If you’re not in a professional or service industry, it’s likely that your company doesn’t have much of a dress code. The notion of workplace and weekend attire has blurred even more with the rise of tech company culture, where casual is the name of the game.
Before the turn of the mid-20th century, work was a formal affair, and there was no such thing as business casual, as the entire workforce was expected to wear suits. Over time, the ‘casualisation' of the workplace, which was led by cultural shifts, lessened companies' desire to enforce dress codes. Silicon Valley’s hope to move away from professional norms began to permeate other industries in the 1980s, leading us to where we are now.
While being able to come to work in a t-shirt and hoodie may seem like a win-win for everyone, studies have shown that there are a number of downsides to allowing employees to come to work dressed whatever way they see fit. Keep reading as we share some recent findings about workplace dress codes, and how you can implement a policy that keeps your team happy while encouraging productivity!
Nowadays, more and more companies are shying away from having established dress codes in an attempt to modernise, but it is more beneficial to outline in detail what your company dress code is in the employee manual or equivalent. Without a detailed policy, it’s difficult for employees to gauge what’s appropriate, which can lead to false misconceptions about the person.
We subconsciously judge people based on the way they dress — even when we don’t want to — so it’s better to prevent any unnecessary judgments and mind games within the team (e.g. dressing too formally to impress managers, others thinking you’re sloppy for not dressing formally enough, etc.) Also, without a set dress code, it makes it more difficult for employers to call employees out on the way they’re dressed.
Additionally, ambiguity imbues the idea that one’s appearance doesn’t matter, which should never be the case, whether the nature of the job is client-facing or not. The key to creating a dress code that doesn’t hurt morale or good faith for the employer would be to keep it simple, and make it about what you can wear as opposed to what you shouldn’t. Don’t be too restrictive, and be conscious of cultural practices and personal choices.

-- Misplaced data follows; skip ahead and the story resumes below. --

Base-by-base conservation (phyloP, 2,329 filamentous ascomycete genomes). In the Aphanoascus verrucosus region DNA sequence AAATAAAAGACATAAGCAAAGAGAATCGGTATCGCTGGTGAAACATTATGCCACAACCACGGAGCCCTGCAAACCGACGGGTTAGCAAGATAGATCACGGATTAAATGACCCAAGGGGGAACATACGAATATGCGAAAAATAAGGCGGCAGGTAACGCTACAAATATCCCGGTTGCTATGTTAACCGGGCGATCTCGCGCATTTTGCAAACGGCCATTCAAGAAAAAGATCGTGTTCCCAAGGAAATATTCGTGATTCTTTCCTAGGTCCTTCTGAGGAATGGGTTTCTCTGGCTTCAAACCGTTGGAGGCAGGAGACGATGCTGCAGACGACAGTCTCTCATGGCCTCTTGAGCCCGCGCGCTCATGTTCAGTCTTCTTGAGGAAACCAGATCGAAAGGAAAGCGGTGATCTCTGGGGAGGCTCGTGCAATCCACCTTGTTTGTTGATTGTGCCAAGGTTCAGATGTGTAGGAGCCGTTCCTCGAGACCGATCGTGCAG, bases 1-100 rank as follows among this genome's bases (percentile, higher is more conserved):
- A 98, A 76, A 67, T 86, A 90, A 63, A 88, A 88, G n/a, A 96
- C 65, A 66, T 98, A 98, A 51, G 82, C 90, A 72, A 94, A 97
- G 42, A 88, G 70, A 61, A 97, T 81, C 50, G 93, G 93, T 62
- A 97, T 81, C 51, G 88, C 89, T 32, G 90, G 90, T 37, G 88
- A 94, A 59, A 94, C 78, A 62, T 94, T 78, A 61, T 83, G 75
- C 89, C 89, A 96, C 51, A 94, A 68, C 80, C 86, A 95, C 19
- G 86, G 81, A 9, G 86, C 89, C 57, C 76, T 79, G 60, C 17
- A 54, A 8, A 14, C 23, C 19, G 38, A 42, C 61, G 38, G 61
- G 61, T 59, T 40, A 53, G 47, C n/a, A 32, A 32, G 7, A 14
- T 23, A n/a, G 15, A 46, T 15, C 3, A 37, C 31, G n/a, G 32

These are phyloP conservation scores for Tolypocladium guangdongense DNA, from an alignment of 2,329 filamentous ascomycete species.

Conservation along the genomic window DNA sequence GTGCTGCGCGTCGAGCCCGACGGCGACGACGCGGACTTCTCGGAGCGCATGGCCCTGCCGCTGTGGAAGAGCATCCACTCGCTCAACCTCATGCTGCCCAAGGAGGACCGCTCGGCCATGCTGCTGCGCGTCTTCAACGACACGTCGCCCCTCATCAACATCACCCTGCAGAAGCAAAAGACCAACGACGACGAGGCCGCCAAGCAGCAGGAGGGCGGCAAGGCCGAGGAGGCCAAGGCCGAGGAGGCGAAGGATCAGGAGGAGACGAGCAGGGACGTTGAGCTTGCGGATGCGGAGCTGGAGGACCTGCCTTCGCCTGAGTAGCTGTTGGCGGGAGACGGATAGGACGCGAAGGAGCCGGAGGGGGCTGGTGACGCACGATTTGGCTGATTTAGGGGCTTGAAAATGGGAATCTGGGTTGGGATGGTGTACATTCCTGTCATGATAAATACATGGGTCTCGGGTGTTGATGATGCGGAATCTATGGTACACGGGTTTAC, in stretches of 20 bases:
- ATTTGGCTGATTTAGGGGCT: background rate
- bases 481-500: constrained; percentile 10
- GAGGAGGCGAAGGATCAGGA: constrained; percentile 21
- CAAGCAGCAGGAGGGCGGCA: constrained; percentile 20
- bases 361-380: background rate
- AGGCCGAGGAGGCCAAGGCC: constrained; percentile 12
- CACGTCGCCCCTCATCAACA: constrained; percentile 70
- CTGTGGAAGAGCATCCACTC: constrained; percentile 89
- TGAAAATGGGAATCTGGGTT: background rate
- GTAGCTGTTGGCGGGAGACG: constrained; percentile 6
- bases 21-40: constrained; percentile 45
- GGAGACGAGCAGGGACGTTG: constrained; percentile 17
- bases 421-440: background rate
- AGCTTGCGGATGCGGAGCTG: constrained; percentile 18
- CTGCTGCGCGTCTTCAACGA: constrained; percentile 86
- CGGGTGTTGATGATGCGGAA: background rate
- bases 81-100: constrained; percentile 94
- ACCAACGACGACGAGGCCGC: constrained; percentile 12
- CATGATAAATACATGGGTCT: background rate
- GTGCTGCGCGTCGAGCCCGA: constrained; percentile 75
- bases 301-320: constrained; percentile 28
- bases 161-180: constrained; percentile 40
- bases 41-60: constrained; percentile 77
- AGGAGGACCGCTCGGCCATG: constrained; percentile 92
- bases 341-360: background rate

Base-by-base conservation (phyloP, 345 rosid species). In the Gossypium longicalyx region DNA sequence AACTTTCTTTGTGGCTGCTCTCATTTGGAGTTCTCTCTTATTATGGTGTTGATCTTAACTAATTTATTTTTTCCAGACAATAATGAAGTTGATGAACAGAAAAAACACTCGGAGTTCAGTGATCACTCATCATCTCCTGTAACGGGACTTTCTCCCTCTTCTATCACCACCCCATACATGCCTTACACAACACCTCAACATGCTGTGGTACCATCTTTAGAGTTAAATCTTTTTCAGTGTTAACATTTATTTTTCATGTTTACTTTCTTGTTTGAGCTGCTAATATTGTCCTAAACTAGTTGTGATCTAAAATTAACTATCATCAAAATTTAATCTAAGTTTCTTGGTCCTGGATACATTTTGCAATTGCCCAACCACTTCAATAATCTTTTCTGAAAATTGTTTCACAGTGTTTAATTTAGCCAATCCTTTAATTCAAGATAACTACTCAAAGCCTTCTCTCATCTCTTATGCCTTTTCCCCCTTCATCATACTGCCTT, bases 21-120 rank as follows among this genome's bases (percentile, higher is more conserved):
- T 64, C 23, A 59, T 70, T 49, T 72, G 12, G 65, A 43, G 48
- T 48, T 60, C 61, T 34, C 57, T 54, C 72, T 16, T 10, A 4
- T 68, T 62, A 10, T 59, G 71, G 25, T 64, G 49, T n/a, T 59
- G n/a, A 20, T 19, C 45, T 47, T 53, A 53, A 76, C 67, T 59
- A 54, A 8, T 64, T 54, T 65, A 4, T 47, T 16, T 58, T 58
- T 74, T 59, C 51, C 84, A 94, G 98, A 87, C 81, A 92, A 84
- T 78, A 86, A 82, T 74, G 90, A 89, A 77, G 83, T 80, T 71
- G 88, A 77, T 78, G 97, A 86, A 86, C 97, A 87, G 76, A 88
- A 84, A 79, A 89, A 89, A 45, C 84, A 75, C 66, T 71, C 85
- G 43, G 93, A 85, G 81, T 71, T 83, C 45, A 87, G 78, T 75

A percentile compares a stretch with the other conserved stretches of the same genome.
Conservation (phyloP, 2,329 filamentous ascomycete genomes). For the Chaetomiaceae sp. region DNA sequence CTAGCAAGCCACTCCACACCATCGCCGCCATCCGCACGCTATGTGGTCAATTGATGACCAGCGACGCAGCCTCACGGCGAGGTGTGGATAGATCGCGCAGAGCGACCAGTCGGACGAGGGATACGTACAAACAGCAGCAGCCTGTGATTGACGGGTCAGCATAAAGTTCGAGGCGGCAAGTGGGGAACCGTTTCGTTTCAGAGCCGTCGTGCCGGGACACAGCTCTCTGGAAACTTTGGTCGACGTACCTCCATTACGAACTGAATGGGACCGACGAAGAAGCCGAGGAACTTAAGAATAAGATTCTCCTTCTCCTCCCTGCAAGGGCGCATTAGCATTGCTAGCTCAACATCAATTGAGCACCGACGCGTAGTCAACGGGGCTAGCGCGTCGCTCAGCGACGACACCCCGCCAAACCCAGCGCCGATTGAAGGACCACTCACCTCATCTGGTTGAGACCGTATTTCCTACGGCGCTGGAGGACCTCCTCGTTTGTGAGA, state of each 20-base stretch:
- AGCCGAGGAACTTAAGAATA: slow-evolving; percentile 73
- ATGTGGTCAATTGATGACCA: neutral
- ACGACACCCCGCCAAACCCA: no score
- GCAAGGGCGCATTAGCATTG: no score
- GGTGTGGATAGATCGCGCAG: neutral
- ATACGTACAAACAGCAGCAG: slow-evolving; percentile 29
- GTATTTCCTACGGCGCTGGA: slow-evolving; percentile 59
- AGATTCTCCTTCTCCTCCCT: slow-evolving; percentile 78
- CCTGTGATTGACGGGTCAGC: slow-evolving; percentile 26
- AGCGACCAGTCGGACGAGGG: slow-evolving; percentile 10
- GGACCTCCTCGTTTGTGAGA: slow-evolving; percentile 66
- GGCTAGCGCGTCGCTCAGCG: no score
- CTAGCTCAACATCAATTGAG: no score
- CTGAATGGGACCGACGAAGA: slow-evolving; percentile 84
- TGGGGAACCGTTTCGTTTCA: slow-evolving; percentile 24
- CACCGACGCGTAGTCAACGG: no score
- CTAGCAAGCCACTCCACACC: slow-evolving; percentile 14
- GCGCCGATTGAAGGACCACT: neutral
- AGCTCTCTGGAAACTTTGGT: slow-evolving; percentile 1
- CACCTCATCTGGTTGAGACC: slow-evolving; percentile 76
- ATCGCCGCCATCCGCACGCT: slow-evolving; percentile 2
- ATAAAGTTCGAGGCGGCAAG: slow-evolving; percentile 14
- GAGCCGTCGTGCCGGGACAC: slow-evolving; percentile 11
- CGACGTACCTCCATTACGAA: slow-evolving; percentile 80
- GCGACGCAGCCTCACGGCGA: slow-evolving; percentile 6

From the time we’re aware of such a thing as clothes, we begin to shape our notions of them based on our experiences. For instance, we associate pyjamas with comfort, and it’s always a treat to be able to stay in them during Saturday mornings while watching cartoons. Similarly, you feel more pumped for a workout when you’re in the right gear.
The associations we make are powerful, and Prof. Karen Pine of the University of Hertfordshire believes that we can feel less motivated and alert when we wear causal clothing because of its symbolic meaning (i.e. relaxation), causing us to «behave in ways consistent with that meaning.» Hajo Adam and Adam Galinsky at Northwestern University found that people who dressed in lab coats acted with more authority and focused more on their task.
This doesn’t mean that you should start asking employees to come to work in three-piece suits. Instead, try drawing certain boundaries for what is considered appropriate work attire. For example, not allowing employees to wear sweats and trainers draws some boundaries between on and off duty, with some studies even finding formalwear to bring about more abstract and high level thinking among employees. On the flip-side, it’s also beneficial for the employee to unwind after work, as they’re able to associate their sweats with relaxation.
Clothing is an extension of who we are, so it’s only natural that what employees wear is a reflection of the company as well. Allowing for some flexibility gives staff the freedom to express their creativity through another channel. The key here is to enable them to feel comfortable in what they’re wearing, allowing for a stronger sense of self, and hence confidence.
Consider the goals of the team, and formulate a dress code from there. For instance, if the business is in the creative field, it’s important to reflect this in your dress code as well, allowing employees to showcase their personality and personal tastes.
On the other hand, appearances matter — not so much in the sense of how good we look, but how disciplined we are about our jobs, and how respectful we are of our colleagues and clients. If you mainly interact with your clients or customers on a business-level, then it’s important for the dress code to reflect that, as they will judge the productivity of your business based on that.
With these two points to consider, many companies are adopting micro-dress codes to fit each role, as different roles benefit from different dress codes. For instance, a receptionist should have a more professional dress code relative to say, a creative director, who can be more eccentric in the way they dress. Allowing the team to have input on how this would be structured will also make rolling out new policies that much easier.
Today’s entrepreneurs do not like getting tied down and are inherently drawn towards options that let them progress at their own growth-plan. Personalisation and a sense of creative freedom has picked up the pace and is here to not only rule but also dominate the work culture.
As part of Garage Society’s Well-Being Month, we sat down with Dutch entrepreneur Madelon van de Ven, to learn more about her flourishing plant subscription startup and her mission to get more urbanites to experience the health and well-being benefits of plants.